A Merry Christmas to All

Sunday, December 25th, 2011 | Posted by Theo

stupefyingstoriesIn addition to any loot that may have found its way under your arboreal home decor courtesy of a gentleman of garish sartorial tastes and an indifferent attitude towards trespassing on private property, the good people at Rampant Loon have a pair of Christmas presents for you.

The first is the announcement of the December issue of Stupefying Stories, which is available for $1.99 from Amazon and features “six all-new tales of the fantastic, frightening, and funny by Gary Cuba, Ron Lunde, Tyler Tork, David W. Landrum, and Justin Williams — and featuring “Snow Blind,” by acclaimed mystery and horror writer Trent Zelazny” as well as a Christmas mini-anthology that consists of stories by Kersley Fitzgerald, Aaron Bradford Starr, and Bill Ferris.

The second is a free ebook featuring two new stories from the Original Cyberpunk himself, Mr. Bruce Bethke, entitled Jimi Plays Dead, which is available as a free Christmas download for Kindle readers today and tomorrow.


A Review of Embassytown

Sunday, December 18th, 2011 | Posted by Theo

embassytown1Embassytown by China Mieville
Del Rey (368 pages, $26.00, May 2011)

Embassytown is an excellent and astonishingly original science fiction novel. It is also a clever subversion of C.S. Lewis’s Perelandra, defending as it does a literally Satanic theme in its rationalization of the intentional corruption of innocence. As such, it could be considered to be a philosophical novel of the sort that Umberto Eco writes; this is the sole aspect of the book that is both weak and unoriginal. But the trivial nature of the philosophical aspect does not detract from the novel in the slightest, as very few readers indeed will be aware of either the subversion or the subtext despite the relatively clear suggestions provided by Mieville.

The story concerns a human colony of the future that is established on a very distant planet inhabited by a strange and sentient alien race that speaks a unique language that involves two simultaneous voices. In order to communicate with the aliens, it is necessary for humans to speak in specially trained, genetically identical pairs because the alien’s link between Language and mind is such that the aliens cannot understand the sounds even if they are reproduced accurately by machines or unrelated human pairs. These trained pairs, called Ambassadors, are the colony’s only means of communicating with the aliens, whose biotechnology is required for them to survive given their very limited support from the human empire to which they owe a rather tenuous allegiance.

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What Makes a Classic?

Sunday, December 11th, 2011 | Posted by Theo

more-than-humanLast week, I criticized Mur Lafferty for attempting to dismiss some of the classics of the genre unread.

Reading some of the comments on that post got me to thinking about an obvious question: what makes a classic of the genre? Obviously, an ability to stand the test of time is the most important element in defining a classic, as a brief perusal of the bestsellers of 100 years ago, or even 50 years ago will demonstrate, but there must be more to it than simple longevity since there are no shortage of unread classics, both within and without the SF/F genre.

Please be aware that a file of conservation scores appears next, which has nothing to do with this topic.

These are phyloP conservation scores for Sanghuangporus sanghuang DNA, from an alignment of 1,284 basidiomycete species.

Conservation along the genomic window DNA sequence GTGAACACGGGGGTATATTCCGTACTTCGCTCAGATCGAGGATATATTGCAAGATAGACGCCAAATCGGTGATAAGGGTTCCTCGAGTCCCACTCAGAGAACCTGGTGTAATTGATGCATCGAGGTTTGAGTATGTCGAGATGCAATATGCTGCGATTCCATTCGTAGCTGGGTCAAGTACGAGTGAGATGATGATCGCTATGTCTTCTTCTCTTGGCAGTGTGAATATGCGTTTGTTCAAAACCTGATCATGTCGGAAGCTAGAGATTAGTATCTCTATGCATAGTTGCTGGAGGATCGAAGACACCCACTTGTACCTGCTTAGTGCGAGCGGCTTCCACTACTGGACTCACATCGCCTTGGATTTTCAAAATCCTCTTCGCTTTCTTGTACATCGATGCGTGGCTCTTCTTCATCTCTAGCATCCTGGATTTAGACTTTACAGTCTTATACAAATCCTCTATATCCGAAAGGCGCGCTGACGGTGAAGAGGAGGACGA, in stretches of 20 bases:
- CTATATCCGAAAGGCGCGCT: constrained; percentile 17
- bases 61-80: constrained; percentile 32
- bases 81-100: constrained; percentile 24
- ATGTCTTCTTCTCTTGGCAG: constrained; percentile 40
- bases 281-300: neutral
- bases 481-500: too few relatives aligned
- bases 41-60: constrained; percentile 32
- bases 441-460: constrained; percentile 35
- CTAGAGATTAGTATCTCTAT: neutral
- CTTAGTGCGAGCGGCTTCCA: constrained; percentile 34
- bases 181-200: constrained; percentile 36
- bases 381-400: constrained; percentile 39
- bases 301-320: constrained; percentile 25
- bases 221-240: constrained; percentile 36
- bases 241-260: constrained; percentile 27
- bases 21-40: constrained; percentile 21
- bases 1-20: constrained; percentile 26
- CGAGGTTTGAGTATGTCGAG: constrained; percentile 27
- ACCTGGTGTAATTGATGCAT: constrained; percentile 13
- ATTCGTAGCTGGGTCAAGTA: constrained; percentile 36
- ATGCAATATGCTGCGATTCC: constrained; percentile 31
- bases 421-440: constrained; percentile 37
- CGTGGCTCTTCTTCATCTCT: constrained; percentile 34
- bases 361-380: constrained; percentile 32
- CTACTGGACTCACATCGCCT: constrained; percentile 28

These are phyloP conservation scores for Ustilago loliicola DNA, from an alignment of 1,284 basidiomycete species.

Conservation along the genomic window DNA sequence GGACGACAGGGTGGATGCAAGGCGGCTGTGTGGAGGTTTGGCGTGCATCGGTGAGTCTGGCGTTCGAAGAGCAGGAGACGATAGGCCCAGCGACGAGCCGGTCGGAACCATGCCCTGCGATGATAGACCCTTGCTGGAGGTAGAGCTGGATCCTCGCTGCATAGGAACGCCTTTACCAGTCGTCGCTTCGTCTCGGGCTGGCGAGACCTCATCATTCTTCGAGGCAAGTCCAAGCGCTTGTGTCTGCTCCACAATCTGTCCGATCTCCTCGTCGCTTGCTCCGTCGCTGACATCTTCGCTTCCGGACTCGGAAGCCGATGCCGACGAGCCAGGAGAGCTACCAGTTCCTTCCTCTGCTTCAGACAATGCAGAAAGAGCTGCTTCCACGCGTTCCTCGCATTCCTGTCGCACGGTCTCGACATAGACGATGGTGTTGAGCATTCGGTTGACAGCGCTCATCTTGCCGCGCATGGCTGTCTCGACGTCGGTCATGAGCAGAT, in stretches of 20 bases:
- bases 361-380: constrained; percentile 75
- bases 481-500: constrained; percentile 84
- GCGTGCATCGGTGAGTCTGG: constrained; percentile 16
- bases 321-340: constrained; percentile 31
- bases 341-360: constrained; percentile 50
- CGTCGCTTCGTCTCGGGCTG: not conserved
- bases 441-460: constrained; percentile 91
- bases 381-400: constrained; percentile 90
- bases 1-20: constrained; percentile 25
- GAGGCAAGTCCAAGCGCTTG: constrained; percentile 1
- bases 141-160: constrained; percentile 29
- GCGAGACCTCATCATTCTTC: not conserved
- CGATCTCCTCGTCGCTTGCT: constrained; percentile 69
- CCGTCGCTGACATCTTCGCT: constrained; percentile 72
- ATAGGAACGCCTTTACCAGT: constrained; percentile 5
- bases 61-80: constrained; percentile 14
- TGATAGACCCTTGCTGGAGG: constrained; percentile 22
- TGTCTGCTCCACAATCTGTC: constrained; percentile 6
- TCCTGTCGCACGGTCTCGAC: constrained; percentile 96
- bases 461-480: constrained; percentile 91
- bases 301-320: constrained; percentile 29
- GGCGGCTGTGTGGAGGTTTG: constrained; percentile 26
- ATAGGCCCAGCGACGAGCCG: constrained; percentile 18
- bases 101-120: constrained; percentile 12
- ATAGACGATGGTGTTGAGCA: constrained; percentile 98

Is there some sort of magic formula that allows us to distinguish between the merely popular and the temporally transcendent? We know that sales quantities are both objective and incapable of determining literary greatness, but does this mean that greatness is entirely subjective or are there some reasonably objective elements involved?

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The SF classics and the Human Condition

Sunday, December 4th, 2011 | Posted by Theo

spagetti-monsterLet us suppose, for the sake of argument, that I am a fervent believer in the Flying Spaghetti Monster. And let us further suppose that I am utterly convinced that the tenets of the Pastafarian Church not only represent the present pinnacle of human progress, but are guaranteed to remain valid and morally definitive for so long as our species shall fail to evolve. And finally, let us also suppose that many of the classics of the science fiction and fantasy genre are deemed to infringe in a variety of ways upon the tenets of Pastafarianism. Am I then justified in claiming that these works are not classics, indeed, cannot be considered classics because they violate the Pastafarian sensibilities that every right-thinking human being knows are true? Am I perhaps even justified in claiming that no one should be permitted to read, much less enjoy, works that offend fundamental human decency as defined by the true interpretations of the various blots and sigils left to humanity by the Flying Spaghetti Monster as he passes overhead in all his noodly goodness?

Even if we cannot justify these things, surely I, as a fine, upstanding human, Pastafarian, and scholar, cannot be expected to slog my way through any literary work that is insufficiently respectful of the societal mores that, if not necessarily dominant today, are assured to one day be accepted by all of humanity in the fullness of time!

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On Polemic and Prosaic License

Sunday, November 27th, 2011 | Posted by Theo

colour-of-magicI have long felt that Terry Pratchett is badly underrated as an author.

Despite his massive success, the manner in which his book are marketed – a fabulous romp – tend to significantly underplay both the intelligence and the sensitivity of his Discworld novels. His books are simultaneously less superficially funny than they are supposed to be and more intellectually entertaining.

Whereas the humor in the earlier novels tended to revolve around slapstick gags, obvious subversions of genre tropes, and puns, it gradually gravitated towards an amusing form of social commentary wherein he addressed everything from Hollywood film-making, women in the military, and the theory of fiat currency to the precarious nature of technology investment.

While his conventional and fundamentally decent form of humanism has always been the foundation of his commentary, (usually shown from the perspective of his most fully developed character, Sam Vimes), he has seldom permitted it to override either the plot of the story or the ojbective of entertaining the reader.

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Soporific Plasmaphages and the Guide to Genre

Sunday, October 16th, 2011 | Posted by Theo